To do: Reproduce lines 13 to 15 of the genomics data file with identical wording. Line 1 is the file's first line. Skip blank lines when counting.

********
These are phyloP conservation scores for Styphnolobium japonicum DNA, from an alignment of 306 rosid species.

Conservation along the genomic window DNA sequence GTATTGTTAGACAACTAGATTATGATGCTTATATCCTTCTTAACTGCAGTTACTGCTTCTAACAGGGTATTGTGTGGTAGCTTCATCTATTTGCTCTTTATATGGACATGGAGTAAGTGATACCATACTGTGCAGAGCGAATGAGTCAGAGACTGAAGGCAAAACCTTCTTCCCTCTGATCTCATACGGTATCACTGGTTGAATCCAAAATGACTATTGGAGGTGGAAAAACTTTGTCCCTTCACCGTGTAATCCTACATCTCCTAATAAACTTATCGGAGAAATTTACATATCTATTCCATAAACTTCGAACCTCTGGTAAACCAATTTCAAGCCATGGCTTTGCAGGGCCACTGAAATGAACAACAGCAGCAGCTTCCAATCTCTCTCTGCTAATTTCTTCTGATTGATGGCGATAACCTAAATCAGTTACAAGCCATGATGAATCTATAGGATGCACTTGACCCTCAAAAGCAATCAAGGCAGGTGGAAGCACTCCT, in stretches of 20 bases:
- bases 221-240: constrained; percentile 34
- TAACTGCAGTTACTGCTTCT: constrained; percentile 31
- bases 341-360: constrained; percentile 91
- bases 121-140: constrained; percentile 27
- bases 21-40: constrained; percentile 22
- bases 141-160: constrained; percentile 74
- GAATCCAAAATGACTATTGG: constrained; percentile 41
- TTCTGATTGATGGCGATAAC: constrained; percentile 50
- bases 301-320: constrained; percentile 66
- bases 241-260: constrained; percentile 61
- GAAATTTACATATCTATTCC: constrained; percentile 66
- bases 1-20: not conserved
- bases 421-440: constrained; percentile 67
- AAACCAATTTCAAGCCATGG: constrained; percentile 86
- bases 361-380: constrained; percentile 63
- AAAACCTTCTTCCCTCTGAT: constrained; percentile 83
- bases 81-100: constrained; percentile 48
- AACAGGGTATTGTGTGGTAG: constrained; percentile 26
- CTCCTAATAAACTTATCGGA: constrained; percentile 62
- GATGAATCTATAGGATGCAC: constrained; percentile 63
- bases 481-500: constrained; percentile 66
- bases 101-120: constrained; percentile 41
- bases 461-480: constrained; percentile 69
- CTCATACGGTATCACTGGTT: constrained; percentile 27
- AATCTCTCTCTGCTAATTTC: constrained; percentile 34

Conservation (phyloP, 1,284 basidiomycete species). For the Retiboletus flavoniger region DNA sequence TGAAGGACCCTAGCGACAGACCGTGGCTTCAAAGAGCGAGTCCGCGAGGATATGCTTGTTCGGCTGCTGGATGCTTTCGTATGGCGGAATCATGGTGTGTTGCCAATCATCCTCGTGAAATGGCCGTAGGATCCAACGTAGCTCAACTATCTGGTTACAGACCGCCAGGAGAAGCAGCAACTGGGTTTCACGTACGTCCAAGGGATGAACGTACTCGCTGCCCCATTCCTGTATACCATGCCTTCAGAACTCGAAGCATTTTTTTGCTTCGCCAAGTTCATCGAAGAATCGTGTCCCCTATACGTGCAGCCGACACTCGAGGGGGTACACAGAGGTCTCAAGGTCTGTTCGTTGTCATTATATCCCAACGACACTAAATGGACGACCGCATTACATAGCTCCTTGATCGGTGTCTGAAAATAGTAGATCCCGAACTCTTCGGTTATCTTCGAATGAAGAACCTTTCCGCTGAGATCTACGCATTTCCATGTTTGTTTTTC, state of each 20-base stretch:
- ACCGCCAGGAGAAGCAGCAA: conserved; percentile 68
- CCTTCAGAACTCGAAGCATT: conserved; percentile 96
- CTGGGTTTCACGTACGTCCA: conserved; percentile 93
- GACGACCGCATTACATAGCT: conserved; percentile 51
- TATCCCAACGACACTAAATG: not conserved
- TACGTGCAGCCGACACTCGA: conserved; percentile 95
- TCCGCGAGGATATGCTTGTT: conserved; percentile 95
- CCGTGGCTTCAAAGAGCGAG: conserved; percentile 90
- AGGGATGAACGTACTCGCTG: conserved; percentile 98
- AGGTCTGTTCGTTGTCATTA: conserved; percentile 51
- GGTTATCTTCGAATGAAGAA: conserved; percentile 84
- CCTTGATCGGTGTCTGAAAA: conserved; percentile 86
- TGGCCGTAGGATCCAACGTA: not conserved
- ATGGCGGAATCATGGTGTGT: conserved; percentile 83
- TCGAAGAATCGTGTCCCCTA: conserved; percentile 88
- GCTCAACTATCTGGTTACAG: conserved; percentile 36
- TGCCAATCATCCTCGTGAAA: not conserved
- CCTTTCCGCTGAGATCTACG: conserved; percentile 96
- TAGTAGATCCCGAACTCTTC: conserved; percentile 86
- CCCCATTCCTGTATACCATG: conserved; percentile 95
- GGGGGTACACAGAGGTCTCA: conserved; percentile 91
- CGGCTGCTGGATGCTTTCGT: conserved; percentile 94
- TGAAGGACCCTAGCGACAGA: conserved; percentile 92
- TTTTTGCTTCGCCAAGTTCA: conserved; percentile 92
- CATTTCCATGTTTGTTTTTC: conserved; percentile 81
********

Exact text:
- GAAATTTACATATCTATTCC: constrained; percentile 66
- bases 1-20: not conserved
- bases 421-440: constrained; percentile 67